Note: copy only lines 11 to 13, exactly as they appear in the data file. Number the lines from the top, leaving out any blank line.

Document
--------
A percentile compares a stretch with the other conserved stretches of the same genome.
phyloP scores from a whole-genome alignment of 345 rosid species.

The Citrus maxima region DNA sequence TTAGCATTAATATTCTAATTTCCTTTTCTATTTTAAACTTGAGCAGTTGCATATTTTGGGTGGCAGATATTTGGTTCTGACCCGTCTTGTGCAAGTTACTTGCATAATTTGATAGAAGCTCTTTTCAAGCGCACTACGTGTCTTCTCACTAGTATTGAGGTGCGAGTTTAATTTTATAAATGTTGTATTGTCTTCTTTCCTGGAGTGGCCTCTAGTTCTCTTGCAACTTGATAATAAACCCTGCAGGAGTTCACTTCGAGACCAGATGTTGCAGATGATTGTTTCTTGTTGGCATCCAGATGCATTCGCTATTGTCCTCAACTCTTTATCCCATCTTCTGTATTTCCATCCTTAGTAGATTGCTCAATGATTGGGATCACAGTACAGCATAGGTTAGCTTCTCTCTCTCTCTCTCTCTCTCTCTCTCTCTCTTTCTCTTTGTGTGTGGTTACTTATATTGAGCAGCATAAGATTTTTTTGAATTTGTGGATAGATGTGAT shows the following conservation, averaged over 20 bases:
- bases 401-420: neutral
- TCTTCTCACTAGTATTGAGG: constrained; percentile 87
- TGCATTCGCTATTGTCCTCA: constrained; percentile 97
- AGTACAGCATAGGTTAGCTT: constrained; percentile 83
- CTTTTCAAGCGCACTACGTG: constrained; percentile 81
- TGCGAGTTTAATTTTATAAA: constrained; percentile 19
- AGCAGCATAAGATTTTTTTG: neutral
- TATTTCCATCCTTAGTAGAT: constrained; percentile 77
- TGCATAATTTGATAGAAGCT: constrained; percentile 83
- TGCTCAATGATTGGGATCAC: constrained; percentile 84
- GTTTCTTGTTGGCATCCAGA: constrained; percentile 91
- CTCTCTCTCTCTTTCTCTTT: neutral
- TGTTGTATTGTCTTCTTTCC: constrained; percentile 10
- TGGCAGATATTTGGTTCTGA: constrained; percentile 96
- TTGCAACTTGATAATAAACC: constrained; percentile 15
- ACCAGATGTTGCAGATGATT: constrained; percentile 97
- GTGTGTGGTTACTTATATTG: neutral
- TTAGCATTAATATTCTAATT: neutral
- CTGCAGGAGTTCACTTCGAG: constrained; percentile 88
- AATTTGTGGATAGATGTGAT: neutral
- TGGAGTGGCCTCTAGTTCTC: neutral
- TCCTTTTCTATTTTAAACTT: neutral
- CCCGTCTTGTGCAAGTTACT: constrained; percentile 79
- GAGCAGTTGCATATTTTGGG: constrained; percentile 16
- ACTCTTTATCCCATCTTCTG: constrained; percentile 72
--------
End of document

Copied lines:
- TATTTCCATCCTTAGTAGAT: constrained; percentile 77
- TGCATAATTTGATAGAAGCT: constrained; percentile 83
- TGCTCAATGATTGGGATCAC: constrained; percentile 84